“New Zealand contributes funds to the IMF and the World Bank and has a voice in their governance systems. We must use our influence to push for reform.”

In 'If Not Now, When?' Oxfam says that global leaders should immediately develop a new international regulatory institution with teeth, to prevent future financial crises and protect the interests of workers, consumers, and the environment. This includes taking on the secretive tax havens which undermine regulations and rob poor countries of vital revenue that could be spent on schools and hospitals. It also calls for leaders to build a new representative global governance structure to tackle the economic, climate, food and energy crises.

“We’re dealing with a whole new world – the G20 is facing a seismic shift in global power,” said Kripke.

“It’s painfully clear that the world’s multilateral institutions are out of date and ill-equipped to deal with the multiple crises that are now upon us, whether related to finance, food, fuel or climate. Reform must include far greater roles for developing countries as well as the poorest. Rich countries are going to have to concede some power on governing bodies like the G20 because they are desperate to get their hands on the huge financial reserves held by emerging markets.

Oxfam urges global leaders to see the opportunity to develop a new 21st century political and economic system that puts people and planet before profits. Oxfam calls on the G20 leaders to do three things:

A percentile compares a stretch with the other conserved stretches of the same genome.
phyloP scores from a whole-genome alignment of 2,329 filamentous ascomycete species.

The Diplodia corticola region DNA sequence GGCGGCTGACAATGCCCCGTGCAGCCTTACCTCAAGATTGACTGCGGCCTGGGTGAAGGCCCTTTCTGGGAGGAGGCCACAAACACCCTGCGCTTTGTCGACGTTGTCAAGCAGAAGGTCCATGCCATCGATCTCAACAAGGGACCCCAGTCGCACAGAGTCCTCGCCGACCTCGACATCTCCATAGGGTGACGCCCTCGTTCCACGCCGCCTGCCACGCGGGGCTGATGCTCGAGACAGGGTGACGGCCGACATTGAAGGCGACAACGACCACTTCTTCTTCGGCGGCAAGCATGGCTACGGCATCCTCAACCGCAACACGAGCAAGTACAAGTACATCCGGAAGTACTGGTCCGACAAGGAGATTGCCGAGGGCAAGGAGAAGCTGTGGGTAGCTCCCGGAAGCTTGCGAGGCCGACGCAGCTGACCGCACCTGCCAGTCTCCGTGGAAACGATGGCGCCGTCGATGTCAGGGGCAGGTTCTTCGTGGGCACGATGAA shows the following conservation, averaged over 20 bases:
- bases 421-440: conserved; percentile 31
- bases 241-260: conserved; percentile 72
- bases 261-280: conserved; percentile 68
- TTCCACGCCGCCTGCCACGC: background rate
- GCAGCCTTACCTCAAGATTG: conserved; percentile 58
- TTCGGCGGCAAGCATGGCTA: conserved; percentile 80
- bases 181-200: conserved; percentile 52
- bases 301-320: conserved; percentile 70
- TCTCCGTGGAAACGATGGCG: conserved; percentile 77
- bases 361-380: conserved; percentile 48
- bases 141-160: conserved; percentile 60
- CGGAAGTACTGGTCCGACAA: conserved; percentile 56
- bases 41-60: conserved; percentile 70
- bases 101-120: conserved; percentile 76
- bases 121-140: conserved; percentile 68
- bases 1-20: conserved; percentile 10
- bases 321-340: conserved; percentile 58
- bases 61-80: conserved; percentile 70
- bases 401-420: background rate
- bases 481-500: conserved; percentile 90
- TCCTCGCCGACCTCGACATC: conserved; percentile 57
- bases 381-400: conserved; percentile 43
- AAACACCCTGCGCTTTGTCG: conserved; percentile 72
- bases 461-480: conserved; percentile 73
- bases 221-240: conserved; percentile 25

• Honor the OECD pledge not to cut development assistance, and increase aid instead by an additional $NZ240 billion necessary to meet the UN target of 0.7 per cent of GNI immediately. In addition, urgently extend credit to emerging markets facing liquidity crises.

• Rewrite global financial rules and regulations, including tackling tax havens and moving towards a more stable exchange rate system, in order to make the market work for all and not just for the few.

• Build a new representative global governance system that can effectively tackle the economic, food, and energy crises.

Coates adds: “Political changes in the US provide more opportunity for strong and coordinated action. The new government in New Zealand must take on its responsibilities to provide support, not only for New Zealand’s policy responses, but also for reform of the international system and close support for the Pacific and the poorer countries in Asia."

ENDS

Editors notes:

• The members of the G20 are the finance ministers and central bank governors of 19 countries: Argentina, Australia, Brazil, Canada, China, France, Germany, India, Indonesia, Italy, Japan, Mexico, Russia, Saudi Arabia, South Africa, South Korea, Turkey, the United Kingdom and the United States of America. The European Union is als` a member.

• The G20 member countries represent around 90 per cent of global gross national product, 80 per cent of world trade (including EU intra-trade) as well as two-thirds of the world's population.

ENDS